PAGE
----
Topical antibiotics are mainly used for their role against C acnes (formerly P acnes). They may also have anti-inflammatory properties. Topical antibiotics are not comedolytic, and bacterial resistance may develop to any of these agents. Commonly prescribed topical antibiotics for acne vulgaris include clindamycin, erythromycin, or, more recently, dapsone. Topical dapsone is a new sulfone antibiotic with anti-inflammatory properties that has been shown to be effective for mild-to-moderate acne, and it has a convenient once-daily application schedule.  It is available as 5% twice-daily and 7.5% once-daily formulations.  The current American Academy of Dermatology guidelines preceded the FDA approval of the 7.5% formulation. Although no research has compared the efficacy of the 5% formulation with the 7.5% formulation, both have been separately shown to be efficacious and safe. The 7.5% formulation has the additional compliance factor of once-daily application. [29, 34]
If the cost is too high, note that microdermabrasion (a lighter alternative to dermabrasion) is available for home use with specific devices, which is much more cost effective if you don’t have very severe acne scarring (check our best microdermabrasion machine reviews here)
Honestly, I’ve only had almost-perfect skin when I was using a harsh prescription cream (would never do that again), and at times when I have been overall healthy (mind, diet, lifestyle habits). Meaning, I have never noticed a significant difference related to products or food. I went on an elimination diet a few years ago, and was eating so cleanly– no processed foods whatsoever, no gluten, no refined sugars, no meat/dairy. This lasted 3 weeks, and I did not notice much of a difference with my face. Obviously everyone is different, and I’ve realized my main problem is stress. I mean, it could be a lot worse if I ate horribly (I am vegan– not that I noticed much of a difference when I changed my diet– not that it was that bad before), but unfortunately I am one of those people that can’t get an easy fix. Fixing your state of mind, and how you respond to stress, is probably the hardest thing to do. But I’m working on it.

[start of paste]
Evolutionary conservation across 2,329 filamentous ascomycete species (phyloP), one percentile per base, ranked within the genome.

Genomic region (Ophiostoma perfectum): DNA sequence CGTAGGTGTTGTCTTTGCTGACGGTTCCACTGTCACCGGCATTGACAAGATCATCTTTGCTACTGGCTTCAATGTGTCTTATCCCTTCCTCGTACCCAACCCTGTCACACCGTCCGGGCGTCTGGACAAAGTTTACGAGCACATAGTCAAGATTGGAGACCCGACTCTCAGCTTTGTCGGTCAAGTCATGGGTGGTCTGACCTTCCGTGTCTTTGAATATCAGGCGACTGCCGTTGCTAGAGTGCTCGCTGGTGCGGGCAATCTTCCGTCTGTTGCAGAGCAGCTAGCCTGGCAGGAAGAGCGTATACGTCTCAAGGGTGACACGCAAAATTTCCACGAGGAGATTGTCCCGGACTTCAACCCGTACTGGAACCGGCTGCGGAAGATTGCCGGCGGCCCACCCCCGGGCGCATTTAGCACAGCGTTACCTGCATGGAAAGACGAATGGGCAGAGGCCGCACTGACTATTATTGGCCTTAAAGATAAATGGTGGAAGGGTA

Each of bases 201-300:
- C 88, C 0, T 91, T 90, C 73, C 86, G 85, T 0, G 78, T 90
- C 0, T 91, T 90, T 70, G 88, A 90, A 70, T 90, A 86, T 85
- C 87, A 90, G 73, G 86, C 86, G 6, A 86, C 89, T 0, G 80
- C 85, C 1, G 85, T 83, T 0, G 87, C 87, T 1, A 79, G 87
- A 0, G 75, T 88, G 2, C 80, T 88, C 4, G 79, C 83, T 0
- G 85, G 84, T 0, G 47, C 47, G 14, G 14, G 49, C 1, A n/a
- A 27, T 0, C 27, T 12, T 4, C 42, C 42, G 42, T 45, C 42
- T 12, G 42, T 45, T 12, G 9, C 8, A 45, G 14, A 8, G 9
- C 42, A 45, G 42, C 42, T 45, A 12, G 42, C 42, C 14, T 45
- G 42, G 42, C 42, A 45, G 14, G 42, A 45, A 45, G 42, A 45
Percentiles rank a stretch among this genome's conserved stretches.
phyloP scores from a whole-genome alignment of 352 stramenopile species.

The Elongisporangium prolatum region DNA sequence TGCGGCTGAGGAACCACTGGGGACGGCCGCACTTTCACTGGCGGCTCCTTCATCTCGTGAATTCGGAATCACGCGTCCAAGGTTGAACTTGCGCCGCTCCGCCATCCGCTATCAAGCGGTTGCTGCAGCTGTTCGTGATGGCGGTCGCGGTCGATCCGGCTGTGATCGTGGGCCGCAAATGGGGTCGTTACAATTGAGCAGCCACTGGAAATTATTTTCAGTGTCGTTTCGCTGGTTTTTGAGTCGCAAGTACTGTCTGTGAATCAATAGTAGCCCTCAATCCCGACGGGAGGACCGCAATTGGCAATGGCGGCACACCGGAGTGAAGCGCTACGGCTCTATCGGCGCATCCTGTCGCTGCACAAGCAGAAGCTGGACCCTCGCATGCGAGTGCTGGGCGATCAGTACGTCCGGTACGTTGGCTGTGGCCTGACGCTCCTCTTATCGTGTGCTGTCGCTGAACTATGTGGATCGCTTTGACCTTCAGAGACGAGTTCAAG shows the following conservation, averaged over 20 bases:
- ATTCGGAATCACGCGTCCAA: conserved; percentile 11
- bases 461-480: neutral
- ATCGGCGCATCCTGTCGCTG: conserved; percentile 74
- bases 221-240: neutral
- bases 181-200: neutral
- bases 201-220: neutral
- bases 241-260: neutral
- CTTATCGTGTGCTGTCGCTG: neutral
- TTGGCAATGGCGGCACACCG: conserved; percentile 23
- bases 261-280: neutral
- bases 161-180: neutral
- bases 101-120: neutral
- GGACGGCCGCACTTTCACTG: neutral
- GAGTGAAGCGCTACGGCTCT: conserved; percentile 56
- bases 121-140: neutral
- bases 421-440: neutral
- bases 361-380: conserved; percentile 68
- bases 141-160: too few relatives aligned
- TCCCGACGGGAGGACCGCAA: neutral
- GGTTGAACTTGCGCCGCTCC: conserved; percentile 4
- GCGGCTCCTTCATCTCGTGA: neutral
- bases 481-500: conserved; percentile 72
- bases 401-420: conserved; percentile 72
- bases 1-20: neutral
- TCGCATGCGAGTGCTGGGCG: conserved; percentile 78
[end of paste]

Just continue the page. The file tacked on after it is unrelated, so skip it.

The short answer is that you should maintain a hands-off policy on your skin. “Any time you traumatize your skin by picking or squeezing pimples, you’re increasing the risk of infection and scarring,” says Dr. Lee. That said, her pimple popping videos are popular for a reason: She knows people are going to pop pimples anyway!
But is the pill a safe, effective method to clear up skin? We spoke to New York-based dermatologist Dr. Debra Jaliman and Meg Richichi, MS, LAc and an integrative women’s health practitioner, to find out just what’s going on in your body when you take the pill and how it affects your skin.
A beauty secret from the land of geishas, rice water promotes fresh cell growth and keeps the skin young-looking. It contains antioxidants and minerals like inositol that cleanse the skin and reduce pigmentation and scars (54).
Warning: Sulfur smells like rotten eggs. But it is an effective ingredient at drying pus-filled pimples and whiteheads (you’ve gotta take the good with the bad). It works by sucking up the oil. Sulfur is typically mixed with other active ingredients to get the most efficacy and fragrances to mask the strong scent. You can often find it in masks and spot treatments.
It’s most important, however, to change your diet if you want to smooth over the process of going off the pill and address your acne head on, according to both Richichi and Dr. Jaliman. “When you don’t address the cause, you go off the pill and your acne comes back with a vengeance,” Richichi says, “If you’re so concerned about getting off your medication in the first month, start changing your diet and wait four weeks before going off the pill.”
To use papaya, cut up your fresh papaya, take out the seeds and mash the flesh till it is smooth enough to be applied to your face. Wash your face with warm water and then apply the papaya for 30 minutes. Then use warm water to rinse it off.
Skin Care – Follow a daily skin care routine that involves using the right cleanser, toner, and moisturizer for your skin. Use the face packs that are mentioned above once or twice a week, and you will definitely see your skin become clearer and brighter.
^ Jump up to: a b c d e f g h i j k Titus, S; Hodge, J (October 2012). “Diagnosis and treatment of acne”. American Family Physician (Review). 86 (8): 734–40. PMID 23062156. Archived from the original on 18 February 2015.